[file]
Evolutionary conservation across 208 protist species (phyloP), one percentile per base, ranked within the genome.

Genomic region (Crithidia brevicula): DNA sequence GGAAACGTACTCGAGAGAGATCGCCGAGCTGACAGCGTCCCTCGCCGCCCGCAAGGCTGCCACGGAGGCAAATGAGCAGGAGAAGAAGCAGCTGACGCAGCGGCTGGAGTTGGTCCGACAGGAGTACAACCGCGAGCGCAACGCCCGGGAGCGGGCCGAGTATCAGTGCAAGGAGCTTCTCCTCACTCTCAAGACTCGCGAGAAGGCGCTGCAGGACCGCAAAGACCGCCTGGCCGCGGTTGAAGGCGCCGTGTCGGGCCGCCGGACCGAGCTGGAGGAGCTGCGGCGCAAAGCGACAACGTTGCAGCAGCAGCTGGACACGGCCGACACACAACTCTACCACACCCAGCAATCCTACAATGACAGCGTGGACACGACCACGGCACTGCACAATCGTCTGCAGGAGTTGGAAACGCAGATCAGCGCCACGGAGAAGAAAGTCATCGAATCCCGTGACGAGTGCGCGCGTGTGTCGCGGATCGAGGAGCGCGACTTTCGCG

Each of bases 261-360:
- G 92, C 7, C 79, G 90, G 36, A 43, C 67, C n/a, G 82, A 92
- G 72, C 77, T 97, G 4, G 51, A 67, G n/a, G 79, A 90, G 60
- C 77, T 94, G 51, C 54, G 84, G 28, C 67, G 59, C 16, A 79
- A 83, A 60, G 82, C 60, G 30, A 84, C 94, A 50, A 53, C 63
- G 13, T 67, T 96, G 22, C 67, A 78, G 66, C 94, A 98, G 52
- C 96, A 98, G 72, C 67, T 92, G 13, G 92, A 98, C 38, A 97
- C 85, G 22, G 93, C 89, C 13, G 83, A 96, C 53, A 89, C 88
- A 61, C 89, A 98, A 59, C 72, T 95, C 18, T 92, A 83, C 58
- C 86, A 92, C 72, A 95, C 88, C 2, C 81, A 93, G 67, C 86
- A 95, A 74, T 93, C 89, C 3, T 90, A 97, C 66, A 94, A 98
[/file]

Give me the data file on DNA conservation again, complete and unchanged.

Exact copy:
Evolutionary conservation across 208 protist species (phyloP), one percentile per base, ranked within the genome.

Genomic region (Crithidia brevicula): DNA sequence GGAAACGTACTCGAGAGAGATCGCCGAGCTGACAGCGTCCCTCGCCGCCCGCAAGGCTGCCACGGAGGCAAATGAGCAGGAGAAGAAGCAGCTGACGCAGCGGCTGGAGTTGGTCCGACAGGAGTACAACCGCGAGCGCAACGCCCGGGAGCGGGCCGAGTATCAGTGCAAGGAGCTTCTCCTCACTCTCAAGACTCGCGAGAAGGCGCTGCAGGACCGCAAAGACCGCCTGGCCGCGGTTGAAGGCGCCGTGTCGGGCCGCCGGACCGAGCTGGAGGAGCTGCGGCGCAAAGCGACAACGTTGCAGCAGCAGCTGGACACGGCCGACACACAACTCTACCACACCCAGCAATCCTACAATGACAGCGTGGACACGACCACGGCACTGCACAATCGTCTGCAGGAGTTGGAAACGCAGATCAGCGCCACGGAGAAGAAAGTCATCGAATCCCGTGACGAGTGCGCGCGTGTGTCGCGGATCGAGGAGCGCGACTTTCGCG

Each of bases 261-360:
- G 92, C 7, C 79, G 90, G 36, A 43, C 67, C n/a, G 82, A 92
- G 72, C 77, T 97, G 4, G 51, A 67, G n/a, G 79, A 90, G 60
- C 77, T 94, G 51, C 54, G 84, G 28, C 67, G 59, C 16, A 79
- A 83, A 60, G 82, C 60, G 30, A 84, C 94, A 50, A 53, C 63
- G 13, T 67, T 96, G 22, C 67, A 78, G 66, C 94, A 98, G 52
- C 96, A 98, G 72, C 67, T 92, G 13, G 92, A 98, C 38, A 97
- C 85, G 22, G 93, C 89, C 13, G 83, A 96, C 53, A 89, C 88
- A 61, C 89, A 98, A 59, C 72, T 95, C 18, T 92, A 83, C 58
- C 86, A 92, C 72, A 95, C 88, C 2, C 81, A 93, G 67, C 86
- A 95, A 74, T 93, C 89, C 3, T 90, A 97, C 66, A 94, A 98